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NEWS & COMMENTARY 2008 SPEAKERS 2007 2006 2005

Thursday, February 22, 2007

Spies in our midst, says SIS

The Dominion Post: A FOCUS on counter-terrorism has allowed foreign spies to continue to operate in New Zealand unabated, the Security Intelligence Service says.

In its 2006 annual report issued yesterday, now-retired SIS director of security Richard Woods said international terrorism had dominated his past five years and would continue to do so for the foreseeable future. However, espionage and intelligence gathering by other countries continued to be a problem. "Rather than diminishing, activity by foreign intelligence services continues to feature prominently in security investigations," the report says.

Spies were collecting economic and political information and scientific and technological research and development to further their own national interests. "Their activities can be harmful to New Zealand's international and economic wellbeing," Mr Woods said.

The annual report is one of the few glimpses the public gets into the secretive spy agency's activities.

As well as the publicised cases in the past years of a Yemeni man expelled from New Zealand as a security threat after being linked to a September 11 terrorist, and of the SIS warning university heads about potential terrorists disguised as international students, the agency revealed it had investigated:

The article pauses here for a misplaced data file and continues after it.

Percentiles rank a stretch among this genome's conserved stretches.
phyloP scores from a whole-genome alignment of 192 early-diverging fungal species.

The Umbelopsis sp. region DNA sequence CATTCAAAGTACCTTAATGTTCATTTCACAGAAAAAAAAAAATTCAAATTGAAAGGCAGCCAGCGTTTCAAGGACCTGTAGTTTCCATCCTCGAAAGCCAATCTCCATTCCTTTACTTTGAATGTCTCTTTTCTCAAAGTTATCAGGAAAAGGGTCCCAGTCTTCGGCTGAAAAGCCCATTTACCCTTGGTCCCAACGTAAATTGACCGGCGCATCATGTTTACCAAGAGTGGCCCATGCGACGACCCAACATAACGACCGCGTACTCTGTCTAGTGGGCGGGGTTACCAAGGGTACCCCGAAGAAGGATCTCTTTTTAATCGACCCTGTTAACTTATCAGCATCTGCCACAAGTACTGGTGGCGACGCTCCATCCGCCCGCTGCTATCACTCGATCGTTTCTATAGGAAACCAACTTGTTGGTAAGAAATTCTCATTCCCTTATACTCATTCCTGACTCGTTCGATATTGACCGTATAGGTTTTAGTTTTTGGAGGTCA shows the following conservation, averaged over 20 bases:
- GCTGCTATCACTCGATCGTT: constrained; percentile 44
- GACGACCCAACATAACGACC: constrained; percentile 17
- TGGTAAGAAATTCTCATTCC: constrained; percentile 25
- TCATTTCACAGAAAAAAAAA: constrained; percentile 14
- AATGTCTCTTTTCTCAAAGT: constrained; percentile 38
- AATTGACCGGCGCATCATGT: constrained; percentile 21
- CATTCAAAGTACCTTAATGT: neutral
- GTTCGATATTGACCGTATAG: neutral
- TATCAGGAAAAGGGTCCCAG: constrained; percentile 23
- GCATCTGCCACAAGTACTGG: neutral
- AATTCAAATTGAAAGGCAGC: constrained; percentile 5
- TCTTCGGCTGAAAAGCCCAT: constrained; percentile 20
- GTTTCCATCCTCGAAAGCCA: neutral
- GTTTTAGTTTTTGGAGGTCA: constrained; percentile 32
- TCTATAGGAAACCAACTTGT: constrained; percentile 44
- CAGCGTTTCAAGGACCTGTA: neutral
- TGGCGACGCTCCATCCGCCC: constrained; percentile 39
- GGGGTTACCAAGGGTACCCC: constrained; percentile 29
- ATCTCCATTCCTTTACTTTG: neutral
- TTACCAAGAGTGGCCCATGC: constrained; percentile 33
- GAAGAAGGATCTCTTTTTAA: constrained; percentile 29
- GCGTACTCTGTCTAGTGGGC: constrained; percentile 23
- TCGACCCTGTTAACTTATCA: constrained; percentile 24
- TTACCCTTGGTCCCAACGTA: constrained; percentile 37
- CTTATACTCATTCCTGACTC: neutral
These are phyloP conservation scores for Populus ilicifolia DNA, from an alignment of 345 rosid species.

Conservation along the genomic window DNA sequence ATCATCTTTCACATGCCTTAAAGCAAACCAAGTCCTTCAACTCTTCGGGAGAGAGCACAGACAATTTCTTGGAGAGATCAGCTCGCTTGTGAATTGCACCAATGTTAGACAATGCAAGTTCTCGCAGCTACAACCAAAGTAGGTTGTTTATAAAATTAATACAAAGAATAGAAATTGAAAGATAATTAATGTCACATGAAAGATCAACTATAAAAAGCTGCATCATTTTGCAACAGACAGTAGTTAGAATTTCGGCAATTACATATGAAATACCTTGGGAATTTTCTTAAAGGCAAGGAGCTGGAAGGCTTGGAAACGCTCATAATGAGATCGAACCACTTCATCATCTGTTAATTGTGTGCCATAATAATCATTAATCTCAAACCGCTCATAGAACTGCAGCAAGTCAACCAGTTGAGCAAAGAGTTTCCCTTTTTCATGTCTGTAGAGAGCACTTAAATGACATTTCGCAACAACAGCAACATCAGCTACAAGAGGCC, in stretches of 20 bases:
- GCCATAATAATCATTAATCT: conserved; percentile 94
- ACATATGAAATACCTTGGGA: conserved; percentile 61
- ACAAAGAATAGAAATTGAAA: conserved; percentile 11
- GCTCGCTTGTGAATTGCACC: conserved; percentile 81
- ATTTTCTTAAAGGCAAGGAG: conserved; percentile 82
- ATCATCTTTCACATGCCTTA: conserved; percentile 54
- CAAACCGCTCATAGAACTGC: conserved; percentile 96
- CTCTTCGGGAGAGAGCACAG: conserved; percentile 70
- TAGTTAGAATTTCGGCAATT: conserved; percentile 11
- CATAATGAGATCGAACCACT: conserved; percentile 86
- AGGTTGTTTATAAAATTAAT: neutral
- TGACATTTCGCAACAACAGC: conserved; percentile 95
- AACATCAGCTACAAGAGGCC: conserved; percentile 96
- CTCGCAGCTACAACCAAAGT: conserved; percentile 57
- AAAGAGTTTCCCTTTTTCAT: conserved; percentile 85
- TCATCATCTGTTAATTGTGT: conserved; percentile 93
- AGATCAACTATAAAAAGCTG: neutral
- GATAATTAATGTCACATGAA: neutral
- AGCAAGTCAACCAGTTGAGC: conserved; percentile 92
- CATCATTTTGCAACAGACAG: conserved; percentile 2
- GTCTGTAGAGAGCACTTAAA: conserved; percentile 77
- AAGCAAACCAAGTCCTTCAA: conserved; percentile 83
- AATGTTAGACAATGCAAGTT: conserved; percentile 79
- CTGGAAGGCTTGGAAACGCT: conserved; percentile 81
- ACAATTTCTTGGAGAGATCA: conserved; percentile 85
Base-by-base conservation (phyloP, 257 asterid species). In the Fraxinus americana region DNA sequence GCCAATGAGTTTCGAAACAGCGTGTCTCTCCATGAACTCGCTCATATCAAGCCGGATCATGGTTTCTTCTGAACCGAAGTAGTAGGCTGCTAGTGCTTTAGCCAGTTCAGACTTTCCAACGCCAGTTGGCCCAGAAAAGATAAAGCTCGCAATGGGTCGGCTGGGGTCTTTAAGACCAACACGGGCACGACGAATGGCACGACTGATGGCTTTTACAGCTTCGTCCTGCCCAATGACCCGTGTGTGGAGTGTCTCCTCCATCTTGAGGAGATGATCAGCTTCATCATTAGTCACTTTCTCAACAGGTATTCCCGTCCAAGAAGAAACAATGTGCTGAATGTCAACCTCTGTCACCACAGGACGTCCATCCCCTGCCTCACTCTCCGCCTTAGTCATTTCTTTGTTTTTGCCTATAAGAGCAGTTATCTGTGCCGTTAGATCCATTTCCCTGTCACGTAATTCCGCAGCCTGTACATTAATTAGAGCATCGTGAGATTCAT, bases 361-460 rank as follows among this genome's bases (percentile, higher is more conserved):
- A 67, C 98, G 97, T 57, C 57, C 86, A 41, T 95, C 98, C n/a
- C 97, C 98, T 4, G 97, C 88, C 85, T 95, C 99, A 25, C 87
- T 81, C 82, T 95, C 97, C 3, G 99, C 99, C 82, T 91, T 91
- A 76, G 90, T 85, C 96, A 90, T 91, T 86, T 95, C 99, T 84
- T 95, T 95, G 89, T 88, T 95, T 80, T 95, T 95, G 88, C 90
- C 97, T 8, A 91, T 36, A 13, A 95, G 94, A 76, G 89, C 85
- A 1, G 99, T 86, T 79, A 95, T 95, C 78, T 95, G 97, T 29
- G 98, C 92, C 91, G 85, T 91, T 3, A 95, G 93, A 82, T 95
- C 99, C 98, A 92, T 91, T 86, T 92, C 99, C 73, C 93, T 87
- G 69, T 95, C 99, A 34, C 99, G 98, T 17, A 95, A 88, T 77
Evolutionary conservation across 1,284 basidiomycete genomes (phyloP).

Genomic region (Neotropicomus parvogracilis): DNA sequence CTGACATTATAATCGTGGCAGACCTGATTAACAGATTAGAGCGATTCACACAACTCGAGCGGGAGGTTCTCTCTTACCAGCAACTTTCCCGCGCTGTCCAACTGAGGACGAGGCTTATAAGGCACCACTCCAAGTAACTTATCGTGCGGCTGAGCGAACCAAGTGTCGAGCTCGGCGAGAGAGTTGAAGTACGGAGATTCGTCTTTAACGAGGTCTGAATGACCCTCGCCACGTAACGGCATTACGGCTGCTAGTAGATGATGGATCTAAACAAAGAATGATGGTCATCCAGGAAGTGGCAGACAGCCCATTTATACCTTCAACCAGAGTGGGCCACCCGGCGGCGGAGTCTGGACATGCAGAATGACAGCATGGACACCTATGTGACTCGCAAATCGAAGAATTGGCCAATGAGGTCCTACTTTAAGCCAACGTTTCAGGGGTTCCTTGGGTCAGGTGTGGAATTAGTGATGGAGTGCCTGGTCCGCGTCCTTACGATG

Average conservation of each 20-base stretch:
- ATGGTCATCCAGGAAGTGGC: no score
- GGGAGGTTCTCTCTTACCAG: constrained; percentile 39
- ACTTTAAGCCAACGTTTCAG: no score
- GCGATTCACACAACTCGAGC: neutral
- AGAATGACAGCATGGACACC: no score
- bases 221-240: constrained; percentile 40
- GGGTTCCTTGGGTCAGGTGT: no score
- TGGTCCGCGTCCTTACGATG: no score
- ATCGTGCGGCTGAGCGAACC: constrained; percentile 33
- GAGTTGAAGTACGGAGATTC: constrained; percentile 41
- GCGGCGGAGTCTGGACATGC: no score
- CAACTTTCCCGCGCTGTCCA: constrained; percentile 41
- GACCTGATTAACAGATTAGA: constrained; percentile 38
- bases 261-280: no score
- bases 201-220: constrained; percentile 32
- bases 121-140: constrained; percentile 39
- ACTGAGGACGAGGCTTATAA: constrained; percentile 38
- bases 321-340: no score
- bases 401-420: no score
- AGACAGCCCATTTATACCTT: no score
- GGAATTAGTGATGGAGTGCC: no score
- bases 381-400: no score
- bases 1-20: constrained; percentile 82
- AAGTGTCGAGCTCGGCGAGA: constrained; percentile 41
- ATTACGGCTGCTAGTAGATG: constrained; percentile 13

* The activities of those assessed as being Islamic extremists.

* Links between individuals in New Zealand and international extremist organisations.

* The raising of funds from New Zealand for terrorist organisations.

* Covert operations by individuals on behalf of foreign intelligence services.

The Combined Threat Assessment Group, made up of SIS, police, defence and customs staff, produced 144 reports on threat-related issues.

Twenty-two domestic interception warrants were in force, allowing agents to eavesdrop and copy documents. An unspecified number of foreign interceptions were also in force.

Mr Woods said he was not aware of any specific threat to New Zealand and the threat of a terrorist attack occurring in this country was low.

Auckland University's Paul Buchanan, a former CIA adviser, said the threat of espionage, especially by the Chinese as they sought to boost their influence in the South Pacific, was much more real.

"If they are going to be the next superpower, they have no choice but to expand their intelligence gathering."#paraHe said China would be interested in our small military technology industry, events in the resource-rich Pacific and monitoring dissidents such as Falun Gong and even Chinese students. "It's perfectly rational for the Chinese to go about this business, but on the other hand it's perfectly reasonable for New Zealand to be worried about it."

He said procuring quality intelligence was vital as it would ensure intelligence in return from foreign powers who were worried about China's expansion but relied on local sources.

Green Party MP Keith Locke said the SIS was scaremongering with a report that was vague on details and appeared to be a "make-work scheme" to justify the $23 million in funding that the agency received.

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